With retailers desperate for consumers' money, and consumers increasingly holding onto that money more tightly, paying full price has become about as uncool as wearing mom jeans. By visiting discount stores, thrift shops, and even picking up the occasional used item, shoppers can trim their budgets, without sacrificing fashion or lifestyle.
In their new book, The Scavengers' Manifesto, Anneli Rufus and Kristan Lawson explain how to live for less by becoming a scavenger, which they define as anyone who collects what other people discard, or, more broadly, people who avoid paying full price for just about everything. While they acknowledge that some people are more suited to scavenging than others, Rufus and Lawson, who are married, say that just about anyone can incorporate elements of recycling and reusing into their lives. Here are 10 rules of scavenging:
1. Consider your wallet and the environment. In their book, Rufus and Lawson report that 200 million tons of trash are thrown out each year. So while saving cash is a big reason to start scavenging, many people are just as motivated by environmental concerns. "The less you consume, the smaller your carbon footprint is," Lawson says. "When you scavenge, you're opting out of that entire cycle. You end up saving the world just by not consuming." Plus, he adds, you appreciate what you have more, because if you avoid buying new items, you tend to have less.
2. Think big. Neither Rufus nor Lawson has bought new clothes in the last 12 years, and they estimate that they spent just $10 in the last year on clothes. Yet their closets are filled with designer outfits that they found in discarded boxes by the curb one day. "95 percent of the things in this house have been scavenged, from the carpets to the paint on the wall," says Rufus. "It's amazing to us how much, and what, people throw away."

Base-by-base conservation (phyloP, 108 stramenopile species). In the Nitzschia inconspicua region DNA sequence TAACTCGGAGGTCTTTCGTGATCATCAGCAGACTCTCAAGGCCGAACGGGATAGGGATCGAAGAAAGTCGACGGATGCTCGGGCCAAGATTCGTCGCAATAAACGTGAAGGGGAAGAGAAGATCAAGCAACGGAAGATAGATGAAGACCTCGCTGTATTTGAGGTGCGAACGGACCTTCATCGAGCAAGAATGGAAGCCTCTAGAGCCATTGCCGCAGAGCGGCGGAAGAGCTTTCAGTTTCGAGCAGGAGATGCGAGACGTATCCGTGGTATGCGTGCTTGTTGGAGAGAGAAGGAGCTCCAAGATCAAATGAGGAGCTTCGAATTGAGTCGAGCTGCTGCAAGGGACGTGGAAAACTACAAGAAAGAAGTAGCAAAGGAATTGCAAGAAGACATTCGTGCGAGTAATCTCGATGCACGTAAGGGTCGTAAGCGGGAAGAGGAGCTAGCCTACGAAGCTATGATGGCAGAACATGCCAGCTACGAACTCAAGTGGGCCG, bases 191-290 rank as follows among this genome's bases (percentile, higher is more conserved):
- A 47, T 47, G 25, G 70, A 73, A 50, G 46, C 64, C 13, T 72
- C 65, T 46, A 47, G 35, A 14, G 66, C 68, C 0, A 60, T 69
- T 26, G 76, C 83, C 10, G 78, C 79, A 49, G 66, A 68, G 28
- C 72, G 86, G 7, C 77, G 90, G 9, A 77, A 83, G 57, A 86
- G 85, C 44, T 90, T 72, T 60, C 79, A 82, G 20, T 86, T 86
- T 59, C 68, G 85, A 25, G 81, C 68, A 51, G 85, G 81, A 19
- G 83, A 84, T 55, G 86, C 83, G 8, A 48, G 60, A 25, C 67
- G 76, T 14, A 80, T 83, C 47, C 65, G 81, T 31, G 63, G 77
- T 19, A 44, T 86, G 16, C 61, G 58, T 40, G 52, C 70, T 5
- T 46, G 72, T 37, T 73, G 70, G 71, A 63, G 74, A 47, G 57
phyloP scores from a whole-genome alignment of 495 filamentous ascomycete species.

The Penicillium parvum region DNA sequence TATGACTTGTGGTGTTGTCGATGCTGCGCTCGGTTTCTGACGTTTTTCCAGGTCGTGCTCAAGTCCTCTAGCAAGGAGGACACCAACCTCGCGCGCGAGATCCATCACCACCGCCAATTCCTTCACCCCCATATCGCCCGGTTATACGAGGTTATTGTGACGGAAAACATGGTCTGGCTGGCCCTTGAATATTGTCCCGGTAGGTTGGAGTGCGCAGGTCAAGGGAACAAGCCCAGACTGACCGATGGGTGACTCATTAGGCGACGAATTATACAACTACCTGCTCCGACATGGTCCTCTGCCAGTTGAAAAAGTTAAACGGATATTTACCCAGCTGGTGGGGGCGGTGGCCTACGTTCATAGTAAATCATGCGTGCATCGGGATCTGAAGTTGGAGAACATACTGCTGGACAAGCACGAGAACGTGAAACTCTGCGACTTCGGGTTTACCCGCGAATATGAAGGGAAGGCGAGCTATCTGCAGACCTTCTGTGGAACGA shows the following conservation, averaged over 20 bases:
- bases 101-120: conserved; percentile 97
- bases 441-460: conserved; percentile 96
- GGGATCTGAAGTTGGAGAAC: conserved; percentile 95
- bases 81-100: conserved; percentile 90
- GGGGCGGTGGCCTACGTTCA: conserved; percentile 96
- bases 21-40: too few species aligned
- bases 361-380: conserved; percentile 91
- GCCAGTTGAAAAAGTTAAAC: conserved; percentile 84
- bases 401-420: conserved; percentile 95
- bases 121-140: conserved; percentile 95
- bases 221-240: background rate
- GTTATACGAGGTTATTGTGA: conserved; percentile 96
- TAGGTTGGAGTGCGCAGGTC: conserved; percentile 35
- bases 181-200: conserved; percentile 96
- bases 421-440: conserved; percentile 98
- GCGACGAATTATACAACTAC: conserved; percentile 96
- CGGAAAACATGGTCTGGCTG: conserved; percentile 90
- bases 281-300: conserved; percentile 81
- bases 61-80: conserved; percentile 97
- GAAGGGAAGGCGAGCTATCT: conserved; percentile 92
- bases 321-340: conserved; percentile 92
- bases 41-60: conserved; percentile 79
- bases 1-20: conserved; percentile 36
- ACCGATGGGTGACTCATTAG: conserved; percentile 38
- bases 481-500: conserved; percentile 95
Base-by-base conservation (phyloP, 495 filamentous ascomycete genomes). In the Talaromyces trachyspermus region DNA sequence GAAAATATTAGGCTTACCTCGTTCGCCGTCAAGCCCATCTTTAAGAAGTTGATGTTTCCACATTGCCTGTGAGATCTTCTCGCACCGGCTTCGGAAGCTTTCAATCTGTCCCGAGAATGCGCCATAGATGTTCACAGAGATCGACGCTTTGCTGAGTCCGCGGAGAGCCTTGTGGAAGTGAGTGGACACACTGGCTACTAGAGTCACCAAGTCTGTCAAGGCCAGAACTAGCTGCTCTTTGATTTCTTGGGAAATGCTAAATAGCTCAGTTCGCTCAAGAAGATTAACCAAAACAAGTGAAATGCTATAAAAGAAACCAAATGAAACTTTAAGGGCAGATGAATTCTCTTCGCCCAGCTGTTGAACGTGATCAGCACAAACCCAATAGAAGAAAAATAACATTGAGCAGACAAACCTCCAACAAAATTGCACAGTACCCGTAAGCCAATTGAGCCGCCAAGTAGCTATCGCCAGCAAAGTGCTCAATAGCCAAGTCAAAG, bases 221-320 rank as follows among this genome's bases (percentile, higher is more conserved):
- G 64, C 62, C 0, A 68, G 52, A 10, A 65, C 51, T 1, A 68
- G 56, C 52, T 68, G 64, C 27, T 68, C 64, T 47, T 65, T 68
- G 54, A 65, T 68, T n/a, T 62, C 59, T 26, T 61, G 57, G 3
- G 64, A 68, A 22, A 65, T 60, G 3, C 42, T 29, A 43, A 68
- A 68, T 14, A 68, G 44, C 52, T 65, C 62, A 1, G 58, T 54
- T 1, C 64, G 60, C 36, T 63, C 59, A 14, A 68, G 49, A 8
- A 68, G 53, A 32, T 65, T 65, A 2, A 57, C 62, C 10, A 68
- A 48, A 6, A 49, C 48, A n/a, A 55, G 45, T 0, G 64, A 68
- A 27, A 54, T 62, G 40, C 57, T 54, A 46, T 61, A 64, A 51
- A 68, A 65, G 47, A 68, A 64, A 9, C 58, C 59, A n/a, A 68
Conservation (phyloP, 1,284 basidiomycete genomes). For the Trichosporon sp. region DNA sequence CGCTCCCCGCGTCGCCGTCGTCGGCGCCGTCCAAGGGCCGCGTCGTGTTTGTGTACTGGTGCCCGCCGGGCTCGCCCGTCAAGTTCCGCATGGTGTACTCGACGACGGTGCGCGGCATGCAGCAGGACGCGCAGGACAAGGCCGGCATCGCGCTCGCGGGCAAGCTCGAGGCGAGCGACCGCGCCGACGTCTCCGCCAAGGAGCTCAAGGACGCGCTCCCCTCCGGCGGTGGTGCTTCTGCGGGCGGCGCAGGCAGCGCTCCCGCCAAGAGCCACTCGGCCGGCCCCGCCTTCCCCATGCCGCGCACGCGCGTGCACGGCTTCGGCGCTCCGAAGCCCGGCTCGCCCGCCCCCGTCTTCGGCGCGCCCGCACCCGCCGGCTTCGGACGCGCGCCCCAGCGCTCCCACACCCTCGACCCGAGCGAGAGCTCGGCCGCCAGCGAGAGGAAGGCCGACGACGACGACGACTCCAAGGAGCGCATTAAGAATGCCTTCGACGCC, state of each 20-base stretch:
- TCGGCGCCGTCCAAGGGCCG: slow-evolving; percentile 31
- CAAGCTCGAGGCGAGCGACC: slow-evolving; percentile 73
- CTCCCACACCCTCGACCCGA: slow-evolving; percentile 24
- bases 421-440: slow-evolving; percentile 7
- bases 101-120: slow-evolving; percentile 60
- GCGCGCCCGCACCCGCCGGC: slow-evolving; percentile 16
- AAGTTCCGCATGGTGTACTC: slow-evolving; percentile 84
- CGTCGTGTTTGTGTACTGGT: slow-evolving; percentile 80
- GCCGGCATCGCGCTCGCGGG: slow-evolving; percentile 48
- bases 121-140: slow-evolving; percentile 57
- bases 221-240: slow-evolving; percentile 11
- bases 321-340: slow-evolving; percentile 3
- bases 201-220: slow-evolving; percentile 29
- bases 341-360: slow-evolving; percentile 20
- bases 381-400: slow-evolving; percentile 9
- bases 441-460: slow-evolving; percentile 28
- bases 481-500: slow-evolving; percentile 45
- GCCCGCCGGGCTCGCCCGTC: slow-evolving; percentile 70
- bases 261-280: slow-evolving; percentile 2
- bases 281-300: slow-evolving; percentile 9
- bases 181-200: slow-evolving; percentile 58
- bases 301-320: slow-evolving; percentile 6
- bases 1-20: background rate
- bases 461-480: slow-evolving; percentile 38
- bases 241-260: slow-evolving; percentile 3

3. Be prepared. Rufus and Lawson bring plastic bags with them each time they leave the house, just in case they come across something—fruit in a park, or discarded artwork—that they want to bring back home. In fact, Rufus thinks of each trip out as an adventure, where she'll potentially bring home treasure. "Much of the joy of scavenging is the thrill of the random. You discover something you didn't even know you were looking for," adds Lawson.
[Listen to an interview with Rufus and Lawson: "How to Become a Scavenger."]
4. Relinquish control. So much of our consumer culture is based on buying exactly what you want, when you want it. But Rufus and Lawson say that being a scavenger means relinquishing that instant gratification. "For people accustomed to the control of living in a consumer society, it can be a hard transition," Rufus acknowledges.
5. Set some limits. Maybe you draw the line at eating someone else's dinner leftovers, or perhaps you have a bias against used jeans. Whatever your personal limits, Rufus and Lawson recommend recognizing and following them. They follow a dozen principles of their own, including do not steal, do not harm the environment, don't deny yourself necessities, don't become a nuisance to others, don't remove historical artifacts, make an effort to return lost things to their owners, don't eat gross things, don't browbeat others into becoming scavengers, and don't be a mooch.
"I call it the ick factor," says Rufus. "We're never asking anyone to go beyond their ick factor. I have a germ phobia, so I don't dumpster dive [for food]," she says. But Rufus and Lawson do visit discount retail grocery stories where mislabeled or out-of-season food is sold at low prices.
Another risk to watch out for is the danger of becoming a hoarder, or a person who compulsively collects things. Rufus and Lawson recommend purging your scavenged collection of goods every now and then by donating them or hosting a yard sale.
[Read "How to Overcome a Shopping Addiction"]
6. Don't worry about being seen as strange—scavenging is getting more popular. While Rufus admits there is a long-standing prejudice against scavengers, she also says the stigma is slowly evaporating. "[Scavenging] is getting more and more common. It's happening at downtown offices all over the country. [Someone says], 'Everyone bring in clothing they have in their closet that they don't want any more and we'll trade,'" she says.